This section is from the book "The International Cook Book", by Alexander Filippini. Also available from Amazon: The international cook book; over 3,300 recipes gathered from all over the world, including many never before published in English. With complete menus of the three meals for every day.
Puree of Prunes
Sheepshead, Clam Sauce Potatoes, Rissolee (2121)
Roast Beef (126) Lettuce Salad (148)
Jelly, Angelique (1779)
Soak one and a half pounds California prunes in lukewarm water over night, drain, remove stones and place in large saucepan with a sliced medium onion, two branches parsley, two branches chervil, two bay leaves, two cloves, one cinnamon stick, one and a half ounces sugar, half teaspoon salt and one saltspoon grated nutmeg. Crack prune stones and place with prunes. Moisten with a gill claret, one pint pure tomato juice, one pint demi-glace (No. 122), and one and a half quarts white broth (No. 701). Lightly mix, cover pan and let slowly boil one hour. Remove, pass puree through sieve into a basin, then through a Chinese strainer into another saucepan; add, little by little, half ounce good fresh butter; constantly mix with wooden spoon until thoroughly melted. Remove, pour puree into a soup tureen and serve.
Neatly trim a three-pound piece fresh sheepshead, place in a sautoire with half ounce butter, half gill white wine, one gill water, two branches parsley, juice quarter of a lemon, half teaspoon salt and two saltspoons pepper. Cover fish with buttered paper, boil five minutes on range, then set in oven twenty-five minutes. Remove, carefully dress fish on a hot dish, pour a clam sauce over and serve.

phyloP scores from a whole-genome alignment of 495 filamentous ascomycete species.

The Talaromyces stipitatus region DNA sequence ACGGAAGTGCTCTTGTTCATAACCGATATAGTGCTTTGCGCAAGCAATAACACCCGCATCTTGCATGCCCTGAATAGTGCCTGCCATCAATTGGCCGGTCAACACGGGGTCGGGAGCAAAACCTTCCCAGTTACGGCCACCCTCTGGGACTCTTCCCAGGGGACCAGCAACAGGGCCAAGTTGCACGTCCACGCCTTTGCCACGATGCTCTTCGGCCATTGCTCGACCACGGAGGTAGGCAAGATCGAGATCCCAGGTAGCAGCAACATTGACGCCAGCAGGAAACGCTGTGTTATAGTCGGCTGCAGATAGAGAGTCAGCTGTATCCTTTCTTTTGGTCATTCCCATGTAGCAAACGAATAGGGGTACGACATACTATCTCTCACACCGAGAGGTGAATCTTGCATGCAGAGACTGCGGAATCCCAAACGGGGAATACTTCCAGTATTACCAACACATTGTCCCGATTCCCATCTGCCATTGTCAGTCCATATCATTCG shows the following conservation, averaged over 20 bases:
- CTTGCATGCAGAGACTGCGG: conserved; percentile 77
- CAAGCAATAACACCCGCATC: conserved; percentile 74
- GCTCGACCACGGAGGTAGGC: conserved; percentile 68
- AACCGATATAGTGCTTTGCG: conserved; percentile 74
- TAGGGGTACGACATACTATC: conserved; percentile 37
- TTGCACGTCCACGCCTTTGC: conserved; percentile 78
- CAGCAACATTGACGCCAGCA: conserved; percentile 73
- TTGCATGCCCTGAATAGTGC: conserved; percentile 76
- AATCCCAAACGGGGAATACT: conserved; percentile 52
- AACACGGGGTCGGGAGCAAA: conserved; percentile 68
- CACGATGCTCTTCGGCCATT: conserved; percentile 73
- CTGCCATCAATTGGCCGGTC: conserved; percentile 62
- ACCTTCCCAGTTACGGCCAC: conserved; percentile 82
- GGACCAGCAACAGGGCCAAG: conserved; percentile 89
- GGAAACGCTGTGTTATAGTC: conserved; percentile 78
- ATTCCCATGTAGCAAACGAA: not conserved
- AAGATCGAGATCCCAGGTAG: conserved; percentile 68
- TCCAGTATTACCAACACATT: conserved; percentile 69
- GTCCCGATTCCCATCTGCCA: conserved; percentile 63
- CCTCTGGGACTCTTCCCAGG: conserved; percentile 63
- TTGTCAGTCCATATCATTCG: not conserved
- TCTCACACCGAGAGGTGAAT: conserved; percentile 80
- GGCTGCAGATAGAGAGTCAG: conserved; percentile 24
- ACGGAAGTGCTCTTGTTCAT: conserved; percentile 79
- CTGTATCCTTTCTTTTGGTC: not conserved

Plunge twenty-four freshly opened little neck clams in half gill boiling water and boil three minutes. Thoroughly drain them, keeping the liquor. Mix in a saucepan one and a half tablespoons melted butter, two tablespoons flour, and heat half minute. Pour in half gill milk and half gill cream, mix well until it comes to a boil. Add the clams. Season with three saltspoons salt and saltspoon cayenne pepper, lightly mix and let boil five minutes, add the liquor of clams, dilute an egg yolk in tablespoon cream and a few drops lemon juice, add to the sauce, and sharply mix while heating one minute. Remove and use as required.
Singe, cut off head and legs from a tender five-pound duckling, draw, neatly wipe and truss. Place a mirepoix (No. 271) in a roasting pan, lay bird over. Season inside and all around with a heavy teaspoon salt and half teaspoon pepper, baste with a little melted butter, pour quarter gill water in the pan. Set in oven to roast forty minutes, turning and basting once in a while. Remove, dress on a hot dish and untruss.
N. B. Keep rinds of the two oranges for sauce.
Entirely remove the white part of the two orange rinds, then cut them in small julienne strips, place and boil in boiling water ten minutes. Drain, place in a small saucepan with two tablespoons currant jelly, half gill port wine, juice of a sound orange, one and a half gills demi-glace (No. 122), and half saltspoon cayenne pepper. Mix well, let reduce to half the quantity, mixing once in a while, then serve as directed.